Losing Dad one day before the six-month anniversary of losing Mom was a blow. It was a stunning blow. Although I tried to just pick up and keep going like I always have, something wasn’t right.  On Sunday, January 2nd, I went down to my office to take down all the decorations that had been put up for Christmas. In the six hours I was by myself, I realized something is broken in me. I don’t know if it’s my heart, mind or spirit, but something is definitely broken. 

Grief is a fluid pain. It is like a river that overflows its banks and suddenly has no predictable borders. There is no way to map the path and no time frame as to when it will recede again. My parents both had such a deep, abiding faith and trust in God, and so do I. I’ve written so often about a higher perspective in looking at things in life or in ways to keep holding on when storms come along.  I KNOW how to walk through difficult times and losses, but this one has dropped me into a place where almost nothing feels familiar anymore.  On top of the normal grief that comes with losses like these, I have lost a huge purpose and part of my internal identity. Honestly, I feel lost. The world is different now; I am different.

Faith does not prevent us from having struggles, nor does it always quell our fears. It doesn’t suddenly take away our pain or cause us to just skip on down the road, but we can still have faith while the tears are flooding our pillows. We can still have faith and trust, even when pains are so great that we don’t know where we will get our next breath.  Faith, hope, love…these three things remain and abide, but not without the noise of the troubles in this life. They remain and abide despite the storms swirling around them.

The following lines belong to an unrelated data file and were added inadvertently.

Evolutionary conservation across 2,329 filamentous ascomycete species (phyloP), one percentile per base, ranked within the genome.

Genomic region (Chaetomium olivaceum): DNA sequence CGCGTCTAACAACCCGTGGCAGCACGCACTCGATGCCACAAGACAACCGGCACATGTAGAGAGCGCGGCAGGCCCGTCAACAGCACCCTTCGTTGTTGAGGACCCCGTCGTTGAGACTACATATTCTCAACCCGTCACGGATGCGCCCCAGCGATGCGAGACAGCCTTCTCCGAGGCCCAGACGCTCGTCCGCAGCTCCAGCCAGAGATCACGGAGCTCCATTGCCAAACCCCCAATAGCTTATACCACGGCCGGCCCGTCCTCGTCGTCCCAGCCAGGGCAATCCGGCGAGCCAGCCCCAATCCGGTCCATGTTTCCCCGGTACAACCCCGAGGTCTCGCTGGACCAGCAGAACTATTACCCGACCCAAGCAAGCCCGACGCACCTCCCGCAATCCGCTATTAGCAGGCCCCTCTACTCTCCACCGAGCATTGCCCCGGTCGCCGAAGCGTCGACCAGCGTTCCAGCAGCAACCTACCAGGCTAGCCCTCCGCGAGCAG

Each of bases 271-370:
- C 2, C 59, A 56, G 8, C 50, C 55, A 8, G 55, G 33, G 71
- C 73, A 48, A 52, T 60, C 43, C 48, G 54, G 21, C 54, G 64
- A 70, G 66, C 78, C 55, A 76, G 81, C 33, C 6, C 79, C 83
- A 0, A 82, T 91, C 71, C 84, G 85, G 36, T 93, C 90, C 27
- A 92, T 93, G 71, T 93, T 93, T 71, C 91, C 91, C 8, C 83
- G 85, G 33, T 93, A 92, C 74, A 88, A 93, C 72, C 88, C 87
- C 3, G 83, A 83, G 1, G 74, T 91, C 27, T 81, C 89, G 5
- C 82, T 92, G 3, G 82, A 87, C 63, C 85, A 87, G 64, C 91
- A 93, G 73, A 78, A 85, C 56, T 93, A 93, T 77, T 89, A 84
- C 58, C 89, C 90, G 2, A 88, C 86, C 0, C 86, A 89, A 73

We make choices every day about how we will live our lives. Emotions come along with our circumstances, but we can still choose to believe while in the midst of those emotions. There is a song I used to sing that said, “I choose to believe that You are faithful, and my life is in Your hands, and this mystery I face today is part of bigger plan. I choose not to be discouraged when the sun will not break through. I have a choice in trusting You, so Lord this is what I choose.”  I don’t know that I could sing that song at this exact moment, but I believe I will get there.  I believe it because I know God understands where I am and what I need. I’m thankful for that because even I don’t know what I need at this point.